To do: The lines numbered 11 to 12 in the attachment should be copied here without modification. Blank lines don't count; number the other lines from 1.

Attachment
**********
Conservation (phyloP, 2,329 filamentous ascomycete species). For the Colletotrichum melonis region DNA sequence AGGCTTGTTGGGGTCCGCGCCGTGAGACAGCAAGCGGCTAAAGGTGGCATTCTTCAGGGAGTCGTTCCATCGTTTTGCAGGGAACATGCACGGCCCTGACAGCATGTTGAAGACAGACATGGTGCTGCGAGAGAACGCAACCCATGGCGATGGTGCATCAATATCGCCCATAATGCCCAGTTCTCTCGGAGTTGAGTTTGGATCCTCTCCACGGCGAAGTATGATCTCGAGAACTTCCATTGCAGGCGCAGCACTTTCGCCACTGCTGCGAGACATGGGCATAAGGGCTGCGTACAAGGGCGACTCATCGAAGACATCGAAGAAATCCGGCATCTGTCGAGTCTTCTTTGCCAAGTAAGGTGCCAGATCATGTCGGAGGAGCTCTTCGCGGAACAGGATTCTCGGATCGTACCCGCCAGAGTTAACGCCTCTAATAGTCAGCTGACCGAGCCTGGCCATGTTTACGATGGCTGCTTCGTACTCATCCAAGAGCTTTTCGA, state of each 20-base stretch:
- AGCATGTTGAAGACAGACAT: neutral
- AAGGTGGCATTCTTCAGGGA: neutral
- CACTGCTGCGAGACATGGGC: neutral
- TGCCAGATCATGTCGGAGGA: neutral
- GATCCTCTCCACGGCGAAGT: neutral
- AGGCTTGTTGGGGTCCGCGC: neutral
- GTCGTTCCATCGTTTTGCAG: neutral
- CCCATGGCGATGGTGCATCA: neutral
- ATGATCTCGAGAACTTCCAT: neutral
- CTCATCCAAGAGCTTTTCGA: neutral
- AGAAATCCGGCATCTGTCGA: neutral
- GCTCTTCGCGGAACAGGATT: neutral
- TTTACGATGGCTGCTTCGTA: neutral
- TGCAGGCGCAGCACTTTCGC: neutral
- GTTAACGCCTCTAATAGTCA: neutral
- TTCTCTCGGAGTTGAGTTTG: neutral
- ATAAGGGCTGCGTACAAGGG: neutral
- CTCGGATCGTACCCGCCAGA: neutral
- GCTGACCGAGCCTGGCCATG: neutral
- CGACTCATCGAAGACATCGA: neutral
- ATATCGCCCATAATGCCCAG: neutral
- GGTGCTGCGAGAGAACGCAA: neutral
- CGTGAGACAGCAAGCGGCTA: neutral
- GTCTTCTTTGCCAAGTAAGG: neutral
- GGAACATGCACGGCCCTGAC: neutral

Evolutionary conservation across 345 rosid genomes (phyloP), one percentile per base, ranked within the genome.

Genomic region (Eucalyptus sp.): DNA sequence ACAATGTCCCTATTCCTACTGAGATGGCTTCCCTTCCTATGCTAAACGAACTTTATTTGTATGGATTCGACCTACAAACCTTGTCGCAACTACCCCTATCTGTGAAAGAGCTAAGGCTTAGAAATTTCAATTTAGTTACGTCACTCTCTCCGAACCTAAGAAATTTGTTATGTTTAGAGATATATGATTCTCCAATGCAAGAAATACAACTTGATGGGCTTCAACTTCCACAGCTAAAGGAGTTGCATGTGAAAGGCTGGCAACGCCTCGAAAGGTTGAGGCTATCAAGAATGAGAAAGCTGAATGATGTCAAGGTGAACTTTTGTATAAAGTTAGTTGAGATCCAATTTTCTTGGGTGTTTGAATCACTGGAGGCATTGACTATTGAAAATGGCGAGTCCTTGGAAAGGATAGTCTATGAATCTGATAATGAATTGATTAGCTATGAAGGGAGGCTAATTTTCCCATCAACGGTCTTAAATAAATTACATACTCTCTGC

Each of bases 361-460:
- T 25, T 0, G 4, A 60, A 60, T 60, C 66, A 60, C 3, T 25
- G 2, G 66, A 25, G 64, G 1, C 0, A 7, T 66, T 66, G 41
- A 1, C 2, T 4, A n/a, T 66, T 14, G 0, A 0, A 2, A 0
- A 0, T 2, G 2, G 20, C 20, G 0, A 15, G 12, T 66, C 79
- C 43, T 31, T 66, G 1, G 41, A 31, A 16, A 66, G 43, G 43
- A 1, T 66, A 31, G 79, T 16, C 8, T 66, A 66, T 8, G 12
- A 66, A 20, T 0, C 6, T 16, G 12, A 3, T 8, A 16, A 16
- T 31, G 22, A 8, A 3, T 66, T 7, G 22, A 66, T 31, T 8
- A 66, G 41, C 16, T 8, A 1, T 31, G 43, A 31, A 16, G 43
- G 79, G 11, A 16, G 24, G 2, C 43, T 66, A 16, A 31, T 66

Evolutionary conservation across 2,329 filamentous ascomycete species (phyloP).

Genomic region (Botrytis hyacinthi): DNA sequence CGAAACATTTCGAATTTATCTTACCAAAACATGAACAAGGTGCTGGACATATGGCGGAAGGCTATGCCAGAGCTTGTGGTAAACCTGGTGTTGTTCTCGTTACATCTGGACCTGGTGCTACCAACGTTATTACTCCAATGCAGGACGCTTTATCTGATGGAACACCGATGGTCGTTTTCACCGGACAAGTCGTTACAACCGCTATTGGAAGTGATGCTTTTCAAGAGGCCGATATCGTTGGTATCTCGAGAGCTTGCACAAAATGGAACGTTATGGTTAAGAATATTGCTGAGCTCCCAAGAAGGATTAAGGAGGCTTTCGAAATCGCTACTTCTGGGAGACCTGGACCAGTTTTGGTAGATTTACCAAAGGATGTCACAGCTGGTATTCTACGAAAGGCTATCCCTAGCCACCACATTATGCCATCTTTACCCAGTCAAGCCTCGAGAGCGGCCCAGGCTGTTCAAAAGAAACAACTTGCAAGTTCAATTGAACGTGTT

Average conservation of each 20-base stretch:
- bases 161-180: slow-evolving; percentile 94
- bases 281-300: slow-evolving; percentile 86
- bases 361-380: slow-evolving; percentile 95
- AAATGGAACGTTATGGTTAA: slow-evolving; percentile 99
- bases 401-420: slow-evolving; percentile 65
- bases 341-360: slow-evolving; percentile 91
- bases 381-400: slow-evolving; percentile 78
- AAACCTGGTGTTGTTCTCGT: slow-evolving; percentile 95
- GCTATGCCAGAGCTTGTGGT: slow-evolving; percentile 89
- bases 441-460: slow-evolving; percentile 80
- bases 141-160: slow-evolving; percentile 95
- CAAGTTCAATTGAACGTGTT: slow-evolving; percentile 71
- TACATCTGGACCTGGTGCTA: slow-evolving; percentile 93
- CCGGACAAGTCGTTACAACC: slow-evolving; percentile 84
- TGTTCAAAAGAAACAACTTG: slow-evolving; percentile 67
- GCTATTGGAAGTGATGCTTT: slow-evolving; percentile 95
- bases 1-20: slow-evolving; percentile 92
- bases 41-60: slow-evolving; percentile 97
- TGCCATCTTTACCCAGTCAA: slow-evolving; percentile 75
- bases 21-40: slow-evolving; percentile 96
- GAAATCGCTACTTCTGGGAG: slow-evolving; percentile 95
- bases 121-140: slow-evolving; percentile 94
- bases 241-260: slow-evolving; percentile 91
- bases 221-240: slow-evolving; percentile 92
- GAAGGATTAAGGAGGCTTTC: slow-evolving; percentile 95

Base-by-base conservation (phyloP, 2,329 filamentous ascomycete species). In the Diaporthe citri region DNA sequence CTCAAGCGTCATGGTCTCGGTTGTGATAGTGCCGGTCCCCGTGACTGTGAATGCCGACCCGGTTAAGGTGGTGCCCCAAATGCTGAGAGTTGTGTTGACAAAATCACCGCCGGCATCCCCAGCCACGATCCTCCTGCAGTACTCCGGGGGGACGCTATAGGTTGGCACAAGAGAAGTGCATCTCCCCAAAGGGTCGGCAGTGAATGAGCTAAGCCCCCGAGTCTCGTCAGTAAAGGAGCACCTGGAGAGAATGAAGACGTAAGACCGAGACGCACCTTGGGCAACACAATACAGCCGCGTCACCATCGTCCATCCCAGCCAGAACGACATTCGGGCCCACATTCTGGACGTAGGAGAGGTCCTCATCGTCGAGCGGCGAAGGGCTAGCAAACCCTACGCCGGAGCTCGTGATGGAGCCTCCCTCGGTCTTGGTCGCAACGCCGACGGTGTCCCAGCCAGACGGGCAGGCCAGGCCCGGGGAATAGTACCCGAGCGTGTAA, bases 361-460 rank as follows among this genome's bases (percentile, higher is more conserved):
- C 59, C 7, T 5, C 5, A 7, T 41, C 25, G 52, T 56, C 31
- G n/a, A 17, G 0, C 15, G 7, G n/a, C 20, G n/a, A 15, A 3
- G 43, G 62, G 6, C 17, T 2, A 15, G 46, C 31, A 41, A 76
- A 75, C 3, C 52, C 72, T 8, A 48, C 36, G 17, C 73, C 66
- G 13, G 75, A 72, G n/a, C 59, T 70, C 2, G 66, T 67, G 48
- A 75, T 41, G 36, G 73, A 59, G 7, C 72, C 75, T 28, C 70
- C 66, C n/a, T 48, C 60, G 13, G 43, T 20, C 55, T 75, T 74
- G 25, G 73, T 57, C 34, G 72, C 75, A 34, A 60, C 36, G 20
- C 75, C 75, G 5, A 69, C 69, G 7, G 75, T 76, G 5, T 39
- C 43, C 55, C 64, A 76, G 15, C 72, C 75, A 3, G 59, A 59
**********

- CTCATCCAAGAGCTTTTCGA: neutral
- AGAAATCCGGCATCTGTCGA: neutral